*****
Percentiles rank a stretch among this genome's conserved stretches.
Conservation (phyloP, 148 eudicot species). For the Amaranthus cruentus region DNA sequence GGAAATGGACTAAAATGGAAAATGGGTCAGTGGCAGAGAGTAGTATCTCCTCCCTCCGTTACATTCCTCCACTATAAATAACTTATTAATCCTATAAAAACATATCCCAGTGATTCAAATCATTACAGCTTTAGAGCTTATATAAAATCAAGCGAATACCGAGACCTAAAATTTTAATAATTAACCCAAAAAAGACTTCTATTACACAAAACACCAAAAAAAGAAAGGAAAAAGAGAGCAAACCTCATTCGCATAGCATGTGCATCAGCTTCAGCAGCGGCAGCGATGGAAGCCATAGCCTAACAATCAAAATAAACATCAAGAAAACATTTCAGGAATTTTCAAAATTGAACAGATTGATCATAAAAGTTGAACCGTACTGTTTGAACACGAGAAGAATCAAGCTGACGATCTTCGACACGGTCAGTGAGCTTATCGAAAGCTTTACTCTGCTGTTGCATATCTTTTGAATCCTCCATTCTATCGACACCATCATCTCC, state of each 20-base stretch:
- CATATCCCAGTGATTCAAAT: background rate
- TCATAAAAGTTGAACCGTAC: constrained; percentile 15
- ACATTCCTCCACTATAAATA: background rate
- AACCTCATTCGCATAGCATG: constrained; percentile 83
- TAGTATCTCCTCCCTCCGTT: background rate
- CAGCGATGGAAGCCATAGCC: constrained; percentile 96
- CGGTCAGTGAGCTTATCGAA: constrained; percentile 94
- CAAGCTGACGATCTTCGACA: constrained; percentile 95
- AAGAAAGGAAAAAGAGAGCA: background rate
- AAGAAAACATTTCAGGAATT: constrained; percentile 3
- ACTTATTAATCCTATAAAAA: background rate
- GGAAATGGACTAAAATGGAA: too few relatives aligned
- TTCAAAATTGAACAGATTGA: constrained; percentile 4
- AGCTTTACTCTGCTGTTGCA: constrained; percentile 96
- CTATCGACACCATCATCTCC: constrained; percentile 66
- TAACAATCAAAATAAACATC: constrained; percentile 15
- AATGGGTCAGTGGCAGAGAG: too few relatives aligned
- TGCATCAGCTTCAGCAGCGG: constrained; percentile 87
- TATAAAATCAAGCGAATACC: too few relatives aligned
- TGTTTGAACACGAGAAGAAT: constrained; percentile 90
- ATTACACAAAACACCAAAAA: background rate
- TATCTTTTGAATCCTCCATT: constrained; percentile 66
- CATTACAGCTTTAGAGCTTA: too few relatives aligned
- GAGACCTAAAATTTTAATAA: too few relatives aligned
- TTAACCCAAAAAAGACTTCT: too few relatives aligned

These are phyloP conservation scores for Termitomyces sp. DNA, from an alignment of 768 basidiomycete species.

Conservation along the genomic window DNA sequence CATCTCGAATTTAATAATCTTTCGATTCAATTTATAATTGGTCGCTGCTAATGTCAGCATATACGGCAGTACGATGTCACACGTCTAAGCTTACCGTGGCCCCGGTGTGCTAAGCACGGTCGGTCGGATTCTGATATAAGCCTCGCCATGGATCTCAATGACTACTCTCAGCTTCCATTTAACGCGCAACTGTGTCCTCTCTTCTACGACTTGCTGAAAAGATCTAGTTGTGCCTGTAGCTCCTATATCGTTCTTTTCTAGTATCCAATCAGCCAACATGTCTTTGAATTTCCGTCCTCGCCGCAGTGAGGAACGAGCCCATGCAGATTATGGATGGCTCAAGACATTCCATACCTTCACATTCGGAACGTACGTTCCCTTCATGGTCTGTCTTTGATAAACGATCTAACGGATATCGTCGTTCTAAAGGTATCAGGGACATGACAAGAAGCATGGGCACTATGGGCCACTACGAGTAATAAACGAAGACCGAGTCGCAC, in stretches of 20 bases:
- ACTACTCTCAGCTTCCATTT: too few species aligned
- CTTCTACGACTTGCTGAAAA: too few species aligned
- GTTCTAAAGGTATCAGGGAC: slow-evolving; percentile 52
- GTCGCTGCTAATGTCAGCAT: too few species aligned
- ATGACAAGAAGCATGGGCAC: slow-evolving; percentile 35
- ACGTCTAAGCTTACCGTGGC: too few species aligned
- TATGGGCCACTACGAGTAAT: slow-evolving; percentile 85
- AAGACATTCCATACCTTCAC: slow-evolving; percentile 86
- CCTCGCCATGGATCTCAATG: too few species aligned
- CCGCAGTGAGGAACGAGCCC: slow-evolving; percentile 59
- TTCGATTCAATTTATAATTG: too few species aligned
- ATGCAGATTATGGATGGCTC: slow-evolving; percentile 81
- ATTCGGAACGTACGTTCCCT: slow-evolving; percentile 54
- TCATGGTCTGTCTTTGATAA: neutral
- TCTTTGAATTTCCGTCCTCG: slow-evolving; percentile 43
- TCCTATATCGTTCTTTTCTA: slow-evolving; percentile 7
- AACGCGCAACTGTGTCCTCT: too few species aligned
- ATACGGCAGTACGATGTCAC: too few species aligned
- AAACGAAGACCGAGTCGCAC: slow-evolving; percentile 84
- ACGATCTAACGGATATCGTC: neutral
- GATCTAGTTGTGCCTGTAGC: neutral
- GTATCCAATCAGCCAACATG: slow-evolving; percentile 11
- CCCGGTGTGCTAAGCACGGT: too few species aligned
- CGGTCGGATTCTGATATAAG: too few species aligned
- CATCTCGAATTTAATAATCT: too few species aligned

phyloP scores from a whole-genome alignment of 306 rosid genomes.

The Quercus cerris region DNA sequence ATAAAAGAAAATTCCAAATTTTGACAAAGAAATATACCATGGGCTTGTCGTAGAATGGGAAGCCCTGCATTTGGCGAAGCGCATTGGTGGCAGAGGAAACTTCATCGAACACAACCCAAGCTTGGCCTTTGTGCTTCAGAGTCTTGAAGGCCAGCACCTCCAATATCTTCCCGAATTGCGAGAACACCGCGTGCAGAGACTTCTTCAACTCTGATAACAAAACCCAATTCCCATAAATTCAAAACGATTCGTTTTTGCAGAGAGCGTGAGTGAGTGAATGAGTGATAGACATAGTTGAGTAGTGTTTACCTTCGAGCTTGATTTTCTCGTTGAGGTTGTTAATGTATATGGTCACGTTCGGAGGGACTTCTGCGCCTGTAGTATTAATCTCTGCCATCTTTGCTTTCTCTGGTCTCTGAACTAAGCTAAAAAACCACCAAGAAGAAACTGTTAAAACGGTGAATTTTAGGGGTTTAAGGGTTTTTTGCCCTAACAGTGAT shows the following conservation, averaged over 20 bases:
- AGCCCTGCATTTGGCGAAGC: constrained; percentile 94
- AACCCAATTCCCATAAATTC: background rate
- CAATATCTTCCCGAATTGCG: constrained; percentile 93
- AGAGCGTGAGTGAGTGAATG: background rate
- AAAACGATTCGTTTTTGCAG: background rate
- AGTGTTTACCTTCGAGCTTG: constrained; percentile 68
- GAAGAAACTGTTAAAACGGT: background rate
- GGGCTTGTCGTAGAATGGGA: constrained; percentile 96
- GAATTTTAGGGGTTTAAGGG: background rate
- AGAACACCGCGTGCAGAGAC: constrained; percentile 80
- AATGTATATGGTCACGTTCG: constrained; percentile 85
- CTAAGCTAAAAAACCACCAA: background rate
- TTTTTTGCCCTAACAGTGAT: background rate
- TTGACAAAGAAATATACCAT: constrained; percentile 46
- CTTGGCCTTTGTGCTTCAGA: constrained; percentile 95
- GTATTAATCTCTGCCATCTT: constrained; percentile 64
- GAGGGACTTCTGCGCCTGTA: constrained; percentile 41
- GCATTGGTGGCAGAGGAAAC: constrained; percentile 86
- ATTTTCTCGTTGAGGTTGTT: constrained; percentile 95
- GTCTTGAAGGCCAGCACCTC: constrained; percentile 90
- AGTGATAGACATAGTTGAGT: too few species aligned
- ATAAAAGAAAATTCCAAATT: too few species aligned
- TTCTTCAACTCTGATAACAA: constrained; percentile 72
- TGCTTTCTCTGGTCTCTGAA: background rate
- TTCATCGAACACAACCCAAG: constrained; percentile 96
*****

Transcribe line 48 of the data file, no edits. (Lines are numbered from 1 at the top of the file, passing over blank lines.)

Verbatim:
- AAACGAAGACCGAGTCGCAC: slow-evolving; percentile 84